The real man behind the bibs

The real man behind the bibs

by Erin Kreiman

Many will hate to see this guy graduate. He studiously keeps many students awake during class by asking professors witty questions. He’s always up for a fun time. And he keeps Simpson students safe as a member of Campus Security. We should all sleep better at night knowing senior Andrew Mitchell is on campus.

Mitchell, aka Bibs, earned his nickname in high school, but was officially dubbed Bibs by senior Scott McCarty. It’s an accurate nickname.

“I went on youth group mission trips every summer,” Mitchell said. “The old men, as wise as they were, always wore overalls to hold their tools. It always seemed more convenient than strapping a tool box to their back and moving from job site to job site.”

After carrying them around for a day, he claims to have lost $1,000 worth of other people’s tools.

“So, I decided to invest in a pair of overalls,” Mitchell said. “I’ve bought a new pair every year since. Then I had five. The nostalgic ones only get worn to weddings and funerals. “

Don’t doubt him. He’s actually worn bibs to a wedding before. Mitchell does get dressed up although he claims the occasion is rarely called for. He has a suit in his closet just in case.

“It’s just not as comfortable as a pair of holey overalls,” Mitchell said.

He’s full of ideas to improve the Simpson experience for everyone. For example, Mitchell’s idea for increasing school spirit is to give every Simpson student $10 before a sporting event.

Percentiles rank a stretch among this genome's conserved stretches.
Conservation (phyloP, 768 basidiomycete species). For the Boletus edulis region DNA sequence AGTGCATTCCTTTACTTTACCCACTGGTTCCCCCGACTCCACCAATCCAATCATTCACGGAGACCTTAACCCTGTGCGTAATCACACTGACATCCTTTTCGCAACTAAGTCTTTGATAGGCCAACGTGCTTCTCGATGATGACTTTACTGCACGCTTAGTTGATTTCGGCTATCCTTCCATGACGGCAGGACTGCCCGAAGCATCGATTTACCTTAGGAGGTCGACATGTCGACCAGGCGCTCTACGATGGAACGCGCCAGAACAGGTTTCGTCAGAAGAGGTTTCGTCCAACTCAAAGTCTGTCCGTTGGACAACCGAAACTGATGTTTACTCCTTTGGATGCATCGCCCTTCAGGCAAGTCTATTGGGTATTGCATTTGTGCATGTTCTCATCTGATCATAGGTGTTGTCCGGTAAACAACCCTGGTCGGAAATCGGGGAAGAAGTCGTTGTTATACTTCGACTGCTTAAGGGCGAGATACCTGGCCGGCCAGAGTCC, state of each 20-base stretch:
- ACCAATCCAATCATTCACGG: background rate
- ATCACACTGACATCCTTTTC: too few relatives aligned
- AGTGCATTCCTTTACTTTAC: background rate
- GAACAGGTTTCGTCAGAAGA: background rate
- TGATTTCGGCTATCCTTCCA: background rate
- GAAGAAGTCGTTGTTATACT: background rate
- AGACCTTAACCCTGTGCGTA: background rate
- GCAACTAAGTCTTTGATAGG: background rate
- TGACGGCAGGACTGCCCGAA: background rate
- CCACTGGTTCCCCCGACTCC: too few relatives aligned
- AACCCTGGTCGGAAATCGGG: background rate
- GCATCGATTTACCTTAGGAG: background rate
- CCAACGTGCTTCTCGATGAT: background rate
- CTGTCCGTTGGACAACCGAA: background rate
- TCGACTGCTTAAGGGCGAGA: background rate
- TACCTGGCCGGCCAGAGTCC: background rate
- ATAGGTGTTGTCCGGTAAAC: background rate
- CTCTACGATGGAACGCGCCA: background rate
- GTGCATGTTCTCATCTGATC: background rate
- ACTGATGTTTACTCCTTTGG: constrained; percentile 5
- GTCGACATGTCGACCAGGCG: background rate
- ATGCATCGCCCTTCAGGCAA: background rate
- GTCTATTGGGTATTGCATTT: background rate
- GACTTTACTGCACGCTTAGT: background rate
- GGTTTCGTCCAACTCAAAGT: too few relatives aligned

His favorite pastimes at Simpson include shaving his friends’ backs and enjoying a good dip of chew with his buddies.

“People always said that high-school relationships last forever,” Mitchell said. “But I only stayed in contact with about four people from high school. In college, I think I’ve truly met the people that I’m going to hang out with for the rest of my life.”

Mitchell doesn’t just care about his friends though. As part of the security staff, he cares for every student to an extent.

“I just want to make sure everybody gets home happy and safe, and [they] don’t break anything,” Mitchell said.

After graduation, Mitchell anticipates that he’ll either be working on George W. Bush’s farm in Texas, or moving in with John Epperson while he works on his master’s degree.

“It’s all about connections,” Mitchell said.